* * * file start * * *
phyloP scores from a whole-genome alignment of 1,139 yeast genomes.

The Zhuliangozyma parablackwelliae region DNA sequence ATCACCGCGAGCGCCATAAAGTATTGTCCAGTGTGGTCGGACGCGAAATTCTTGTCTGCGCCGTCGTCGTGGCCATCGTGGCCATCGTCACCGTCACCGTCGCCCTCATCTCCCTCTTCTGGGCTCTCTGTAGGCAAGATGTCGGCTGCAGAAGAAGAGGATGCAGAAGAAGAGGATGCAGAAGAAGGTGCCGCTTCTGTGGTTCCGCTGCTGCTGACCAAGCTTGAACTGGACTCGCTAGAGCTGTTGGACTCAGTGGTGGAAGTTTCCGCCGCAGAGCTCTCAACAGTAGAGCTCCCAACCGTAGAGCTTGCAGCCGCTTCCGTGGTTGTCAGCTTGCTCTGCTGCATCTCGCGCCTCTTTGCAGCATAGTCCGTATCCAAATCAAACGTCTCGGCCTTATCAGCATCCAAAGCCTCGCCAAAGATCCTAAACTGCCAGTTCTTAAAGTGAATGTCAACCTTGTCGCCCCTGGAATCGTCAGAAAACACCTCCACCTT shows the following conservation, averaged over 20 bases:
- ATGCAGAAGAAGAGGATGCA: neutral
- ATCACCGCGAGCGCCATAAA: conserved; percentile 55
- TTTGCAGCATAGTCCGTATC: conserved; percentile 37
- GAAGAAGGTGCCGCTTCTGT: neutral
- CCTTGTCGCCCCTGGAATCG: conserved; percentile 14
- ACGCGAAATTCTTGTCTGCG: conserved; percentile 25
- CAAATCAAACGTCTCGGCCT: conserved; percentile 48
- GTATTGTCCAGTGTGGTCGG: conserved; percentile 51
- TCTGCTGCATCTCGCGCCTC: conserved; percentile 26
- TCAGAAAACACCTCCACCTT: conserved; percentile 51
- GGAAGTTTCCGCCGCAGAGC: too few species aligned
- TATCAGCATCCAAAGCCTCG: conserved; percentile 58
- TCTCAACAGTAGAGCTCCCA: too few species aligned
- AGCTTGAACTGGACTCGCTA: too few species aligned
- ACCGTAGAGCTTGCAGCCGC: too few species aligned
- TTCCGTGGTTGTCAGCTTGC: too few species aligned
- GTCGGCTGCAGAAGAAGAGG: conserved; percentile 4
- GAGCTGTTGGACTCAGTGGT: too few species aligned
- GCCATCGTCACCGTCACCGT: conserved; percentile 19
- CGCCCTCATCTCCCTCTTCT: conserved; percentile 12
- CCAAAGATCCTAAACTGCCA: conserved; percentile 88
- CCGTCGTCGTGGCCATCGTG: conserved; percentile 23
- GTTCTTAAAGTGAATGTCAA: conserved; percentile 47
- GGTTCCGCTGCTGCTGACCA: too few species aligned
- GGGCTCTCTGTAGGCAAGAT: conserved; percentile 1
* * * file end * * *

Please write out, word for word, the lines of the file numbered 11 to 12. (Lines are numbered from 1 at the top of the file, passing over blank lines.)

- TCTGCTGCATCTCGCGCCTC: conserved; percentile 26
- TCAGAAAACACCTCCACCTT: conserved; percentile 51